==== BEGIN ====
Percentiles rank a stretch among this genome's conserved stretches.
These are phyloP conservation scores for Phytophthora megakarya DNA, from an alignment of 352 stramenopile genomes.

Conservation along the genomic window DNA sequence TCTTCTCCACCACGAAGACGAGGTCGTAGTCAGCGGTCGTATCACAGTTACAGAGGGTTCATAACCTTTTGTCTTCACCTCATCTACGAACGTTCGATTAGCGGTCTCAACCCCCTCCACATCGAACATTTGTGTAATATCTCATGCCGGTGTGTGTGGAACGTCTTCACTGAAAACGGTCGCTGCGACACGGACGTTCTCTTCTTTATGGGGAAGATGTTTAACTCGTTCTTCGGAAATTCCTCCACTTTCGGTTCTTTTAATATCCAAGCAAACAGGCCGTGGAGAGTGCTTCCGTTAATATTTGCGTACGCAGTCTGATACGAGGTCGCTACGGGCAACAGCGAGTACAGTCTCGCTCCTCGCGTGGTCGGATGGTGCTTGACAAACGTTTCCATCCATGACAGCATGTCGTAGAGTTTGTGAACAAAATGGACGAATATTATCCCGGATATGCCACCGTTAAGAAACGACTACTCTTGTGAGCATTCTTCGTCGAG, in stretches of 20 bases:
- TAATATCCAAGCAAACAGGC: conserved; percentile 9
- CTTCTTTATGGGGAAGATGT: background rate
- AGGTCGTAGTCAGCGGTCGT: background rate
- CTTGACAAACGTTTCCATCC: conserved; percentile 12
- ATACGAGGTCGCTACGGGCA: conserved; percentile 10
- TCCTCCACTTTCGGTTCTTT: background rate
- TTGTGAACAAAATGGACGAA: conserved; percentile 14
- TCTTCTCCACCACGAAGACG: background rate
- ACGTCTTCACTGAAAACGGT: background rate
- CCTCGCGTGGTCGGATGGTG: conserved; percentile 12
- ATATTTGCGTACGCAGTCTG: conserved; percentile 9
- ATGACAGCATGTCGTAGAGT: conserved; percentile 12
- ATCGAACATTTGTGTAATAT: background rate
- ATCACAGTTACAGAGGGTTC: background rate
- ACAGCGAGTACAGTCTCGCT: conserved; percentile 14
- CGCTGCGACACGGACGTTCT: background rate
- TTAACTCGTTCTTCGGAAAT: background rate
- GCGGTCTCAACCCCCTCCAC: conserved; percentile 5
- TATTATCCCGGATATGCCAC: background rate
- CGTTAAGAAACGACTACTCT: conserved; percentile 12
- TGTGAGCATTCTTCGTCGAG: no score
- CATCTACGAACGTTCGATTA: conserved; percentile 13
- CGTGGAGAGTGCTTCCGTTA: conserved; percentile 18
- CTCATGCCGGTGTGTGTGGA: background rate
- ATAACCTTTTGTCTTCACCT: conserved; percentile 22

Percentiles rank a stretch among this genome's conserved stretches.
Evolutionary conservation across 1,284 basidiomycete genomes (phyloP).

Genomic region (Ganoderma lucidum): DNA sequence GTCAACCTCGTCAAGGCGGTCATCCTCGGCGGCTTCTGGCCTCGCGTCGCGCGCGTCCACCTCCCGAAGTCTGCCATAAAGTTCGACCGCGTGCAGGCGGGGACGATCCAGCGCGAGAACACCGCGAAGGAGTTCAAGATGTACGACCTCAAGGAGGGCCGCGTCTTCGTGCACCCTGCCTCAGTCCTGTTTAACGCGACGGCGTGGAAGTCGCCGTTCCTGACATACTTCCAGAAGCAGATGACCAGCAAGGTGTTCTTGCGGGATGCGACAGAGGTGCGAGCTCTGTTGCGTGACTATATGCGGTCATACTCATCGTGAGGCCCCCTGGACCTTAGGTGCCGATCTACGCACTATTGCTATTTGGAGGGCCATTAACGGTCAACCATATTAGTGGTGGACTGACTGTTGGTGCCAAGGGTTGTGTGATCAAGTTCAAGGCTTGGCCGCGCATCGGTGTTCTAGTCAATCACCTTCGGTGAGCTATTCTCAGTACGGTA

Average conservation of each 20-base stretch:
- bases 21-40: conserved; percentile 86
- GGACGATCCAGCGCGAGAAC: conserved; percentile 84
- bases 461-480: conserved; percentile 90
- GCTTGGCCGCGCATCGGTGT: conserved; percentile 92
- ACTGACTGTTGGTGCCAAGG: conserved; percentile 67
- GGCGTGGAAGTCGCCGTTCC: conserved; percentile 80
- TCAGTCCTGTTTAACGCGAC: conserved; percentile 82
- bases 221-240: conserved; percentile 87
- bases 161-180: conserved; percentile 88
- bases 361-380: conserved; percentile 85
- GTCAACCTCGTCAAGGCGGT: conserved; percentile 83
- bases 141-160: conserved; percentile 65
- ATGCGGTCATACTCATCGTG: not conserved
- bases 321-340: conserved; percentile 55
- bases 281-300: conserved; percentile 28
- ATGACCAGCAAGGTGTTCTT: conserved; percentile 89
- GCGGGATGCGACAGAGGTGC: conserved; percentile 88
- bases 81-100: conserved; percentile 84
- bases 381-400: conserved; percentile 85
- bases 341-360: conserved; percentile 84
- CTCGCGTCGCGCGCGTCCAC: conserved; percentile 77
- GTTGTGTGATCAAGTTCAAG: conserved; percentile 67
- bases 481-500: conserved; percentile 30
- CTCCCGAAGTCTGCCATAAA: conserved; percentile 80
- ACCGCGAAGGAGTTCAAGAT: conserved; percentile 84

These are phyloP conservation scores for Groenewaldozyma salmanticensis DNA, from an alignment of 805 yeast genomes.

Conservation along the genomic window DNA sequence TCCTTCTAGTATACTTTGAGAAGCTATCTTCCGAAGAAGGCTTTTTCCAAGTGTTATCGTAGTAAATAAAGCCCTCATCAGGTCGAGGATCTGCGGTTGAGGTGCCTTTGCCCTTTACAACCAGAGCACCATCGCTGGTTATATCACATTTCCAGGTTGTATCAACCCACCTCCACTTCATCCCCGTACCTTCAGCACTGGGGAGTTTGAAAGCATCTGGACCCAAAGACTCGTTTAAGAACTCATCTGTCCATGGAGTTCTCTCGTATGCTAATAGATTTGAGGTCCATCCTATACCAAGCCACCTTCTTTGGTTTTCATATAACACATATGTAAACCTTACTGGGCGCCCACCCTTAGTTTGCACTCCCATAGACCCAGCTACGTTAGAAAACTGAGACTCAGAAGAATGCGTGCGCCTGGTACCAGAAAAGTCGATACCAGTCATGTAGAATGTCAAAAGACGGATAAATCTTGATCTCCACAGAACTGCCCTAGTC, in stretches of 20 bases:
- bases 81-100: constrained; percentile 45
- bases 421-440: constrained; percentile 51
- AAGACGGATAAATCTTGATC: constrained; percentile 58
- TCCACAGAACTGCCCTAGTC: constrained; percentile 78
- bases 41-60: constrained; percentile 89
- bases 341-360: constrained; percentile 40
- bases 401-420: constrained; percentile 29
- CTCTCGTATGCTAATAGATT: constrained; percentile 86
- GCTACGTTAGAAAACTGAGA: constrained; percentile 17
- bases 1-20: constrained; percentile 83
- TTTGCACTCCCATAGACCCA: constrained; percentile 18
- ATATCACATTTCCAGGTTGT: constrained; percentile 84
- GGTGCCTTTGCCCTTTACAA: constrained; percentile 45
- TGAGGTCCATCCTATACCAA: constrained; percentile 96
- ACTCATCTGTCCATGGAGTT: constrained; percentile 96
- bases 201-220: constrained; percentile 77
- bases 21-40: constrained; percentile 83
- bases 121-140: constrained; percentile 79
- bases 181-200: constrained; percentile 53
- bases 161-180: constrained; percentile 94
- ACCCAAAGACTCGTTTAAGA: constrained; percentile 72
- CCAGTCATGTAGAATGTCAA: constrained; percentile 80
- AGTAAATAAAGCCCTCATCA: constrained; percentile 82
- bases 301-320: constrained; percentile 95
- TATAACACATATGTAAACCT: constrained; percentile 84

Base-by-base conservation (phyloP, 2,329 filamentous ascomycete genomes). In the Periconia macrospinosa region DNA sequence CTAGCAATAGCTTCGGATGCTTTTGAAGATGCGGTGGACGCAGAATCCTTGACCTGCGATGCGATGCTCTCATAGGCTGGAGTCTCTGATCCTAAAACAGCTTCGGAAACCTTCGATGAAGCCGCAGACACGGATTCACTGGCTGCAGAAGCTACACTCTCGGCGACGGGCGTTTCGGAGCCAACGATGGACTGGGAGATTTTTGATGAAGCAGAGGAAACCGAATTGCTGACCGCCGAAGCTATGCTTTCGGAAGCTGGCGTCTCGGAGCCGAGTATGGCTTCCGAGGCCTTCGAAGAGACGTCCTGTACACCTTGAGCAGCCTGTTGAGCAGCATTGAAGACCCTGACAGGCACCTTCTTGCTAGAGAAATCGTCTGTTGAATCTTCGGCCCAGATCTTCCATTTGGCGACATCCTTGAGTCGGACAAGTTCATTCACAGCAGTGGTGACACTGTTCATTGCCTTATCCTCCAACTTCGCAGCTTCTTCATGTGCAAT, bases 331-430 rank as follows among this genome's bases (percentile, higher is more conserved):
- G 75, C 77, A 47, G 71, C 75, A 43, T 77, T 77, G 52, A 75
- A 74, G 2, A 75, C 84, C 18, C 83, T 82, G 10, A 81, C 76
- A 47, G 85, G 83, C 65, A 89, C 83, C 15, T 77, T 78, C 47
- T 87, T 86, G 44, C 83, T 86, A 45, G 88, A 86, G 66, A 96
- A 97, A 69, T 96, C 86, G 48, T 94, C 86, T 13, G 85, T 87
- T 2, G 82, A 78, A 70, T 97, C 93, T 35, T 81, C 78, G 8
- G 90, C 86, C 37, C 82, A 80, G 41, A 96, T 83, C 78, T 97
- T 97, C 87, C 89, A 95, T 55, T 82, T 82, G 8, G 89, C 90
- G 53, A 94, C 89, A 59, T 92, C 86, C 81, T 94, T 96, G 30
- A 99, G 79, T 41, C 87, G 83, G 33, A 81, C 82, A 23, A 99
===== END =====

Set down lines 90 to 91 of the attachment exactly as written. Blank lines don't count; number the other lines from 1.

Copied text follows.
- A 97, A 69, T 96, C 86, G 48, T 94, C 86, T 13, G 85, T 87
- T 2, G 82, A 78, A 70, T 97, C 93, T 35, T 81, C 78, G 8